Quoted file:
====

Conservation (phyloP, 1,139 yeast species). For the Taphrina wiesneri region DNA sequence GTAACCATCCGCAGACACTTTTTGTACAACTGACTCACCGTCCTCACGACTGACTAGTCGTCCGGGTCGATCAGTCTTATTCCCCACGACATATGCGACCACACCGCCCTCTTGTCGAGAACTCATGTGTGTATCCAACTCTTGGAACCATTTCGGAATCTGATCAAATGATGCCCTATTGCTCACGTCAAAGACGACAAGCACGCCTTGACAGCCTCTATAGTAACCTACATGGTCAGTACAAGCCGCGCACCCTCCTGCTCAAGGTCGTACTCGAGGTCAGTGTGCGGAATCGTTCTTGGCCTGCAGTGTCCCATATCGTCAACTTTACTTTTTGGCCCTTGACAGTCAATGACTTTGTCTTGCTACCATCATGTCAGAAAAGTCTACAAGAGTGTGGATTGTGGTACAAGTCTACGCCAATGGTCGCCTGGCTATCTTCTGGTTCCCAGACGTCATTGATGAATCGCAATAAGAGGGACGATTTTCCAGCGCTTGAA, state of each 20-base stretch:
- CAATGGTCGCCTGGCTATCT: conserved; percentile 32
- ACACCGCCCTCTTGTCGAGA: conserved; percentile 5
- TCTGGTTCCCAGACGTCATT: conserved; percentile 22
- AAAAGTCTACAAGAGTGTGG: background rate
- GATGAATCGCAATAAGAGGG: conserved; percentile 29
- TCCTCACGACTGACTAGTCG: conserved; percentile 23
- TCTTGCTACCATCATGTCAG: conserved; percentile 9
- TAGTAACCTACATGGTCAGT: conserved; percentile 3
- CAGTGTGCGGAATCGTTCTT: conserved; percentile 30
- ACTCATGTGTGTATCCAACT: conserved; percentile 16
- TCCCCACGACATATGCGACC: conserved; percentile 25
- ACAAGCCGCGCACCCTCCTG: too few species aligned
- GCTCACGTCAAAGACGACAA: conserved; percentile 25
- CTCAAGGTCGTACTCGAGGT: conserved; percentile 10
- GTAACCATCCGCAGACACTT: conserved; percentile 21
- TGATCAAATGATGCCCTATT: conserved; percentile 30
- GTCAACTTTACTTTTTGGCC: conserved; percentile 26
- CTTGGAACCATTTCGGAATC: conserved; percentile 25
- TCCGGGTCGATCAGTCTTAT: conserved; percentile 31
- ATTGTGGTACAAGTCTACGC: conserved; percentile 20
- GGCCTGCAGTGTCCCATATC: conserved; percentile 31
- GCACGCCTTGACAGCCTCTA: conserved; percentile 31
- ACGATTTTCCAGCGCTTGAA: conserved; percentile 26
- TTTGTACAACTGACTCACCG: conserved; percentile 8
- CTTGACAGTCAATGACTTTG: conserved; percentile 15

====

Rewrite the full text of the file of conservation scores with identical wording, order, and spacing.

Conservation (phyloP, 1,139 yeast species). For the Taphrina wiesneri region DNA sequence GTAACCATCCGCAGACACTTTTTGTACAACTGACTCACCGTCCTCACGACTGACTAGTCGTCCGGGTCGATCAGTCTTATTCCCCACGACATATGCGACCACACCGCCCTCTTGTCGAGAACTCATGTGTGTATCCAACTCTTGGAACCATTTCGGAATCTGATCAAATGATGCCCTATTGCTCACGTCAAAGACGACAAGCACGCCTTGACAGCCTCTATAGTAACCTACATGGTCAGTACAAGCCGCGCACCCTCCTGCTCAAGGTCGTACTCGAGGTCAGTGTGCGGAATCGTTCTTGGCCTGCAGTGTCCCATATCGTCAACTTTACTTTTTGGCCCTTGACAGTCAATGACTTTGTCTTGCTACCATCATGTCAGAAAAGTCTACAAGAGTGTGGATTGTGGTACAAGTCTACGCCAATGGTCGCCTGGCTATCTTCTGGTTCCCAGACGTCATTGATGAATCGCAATAAGAGGGACGATTTTCCAGCGCTTGAA, state of each 20-base stretch:
- CAATGGTCGCCTGGCTATCT: conserved; percentile 32
- ACACCGCCCTCTTGTCGAGA: conserved; percentile 5
- TCTGGTTCCCAGACGTCATT: conserved; percentile 22
- AAAAGTCTACAAGAGTGTGG: background rate
- GATGAATCGCAATAAGAGGG: conserved; percentile 29
- TCCTCACGACTGACTAGTCG: conserved; percentile 23
- TCTTGCTACCATCATGTCAG: conserved; percentile 9
- TAGTAACCTACATGGTCAGT: conserved; percentile 3
- CAGTGTGCGGAATCGTTCTT: conserved; percentile 30
- ACTCATGTGTGTATCCAACT: conserved; percentile 16
- TCCCCACGACATATGCGACC: conserved; percentile 25
- ACAAGCCGCGCACCCTCCTG: too few species aligned
- GCTCACGTCAAAGACGACAA: conserved; percentile 25
- CTCAAGGTCGTACTCGAGGT: conserved; percentile 10
- GTAACCATCCGCAGACACTT: conserved; percentile 21
- TGATCAAATGATGCCCTATT: conserved; percentile 30
- GTCAACTTTACTTTTTGGCC: conserved; percentile 26
- CTTGGAACCATTTCGGAATC: conserved; percentile 25
- TCCGGGTCGATCAGTCTTAT: conserved; percentile 31
- ATTGTGGTACAAGTCTACGC: conserved; percentile 20
- GGCCTGCAGTGTCCCATATC: conserved; percentile 31
- GCACGCCTTGACAGCCTCTA: conserved; percentile 31
- ACGATTTTCCAGCGCTTGAA: conserved; percentile 26
- TTTGTACAACTGACTCACCG: conserved; percentile 8
- CTTGACAGTCAATGACTTTG: conserved; percentile 15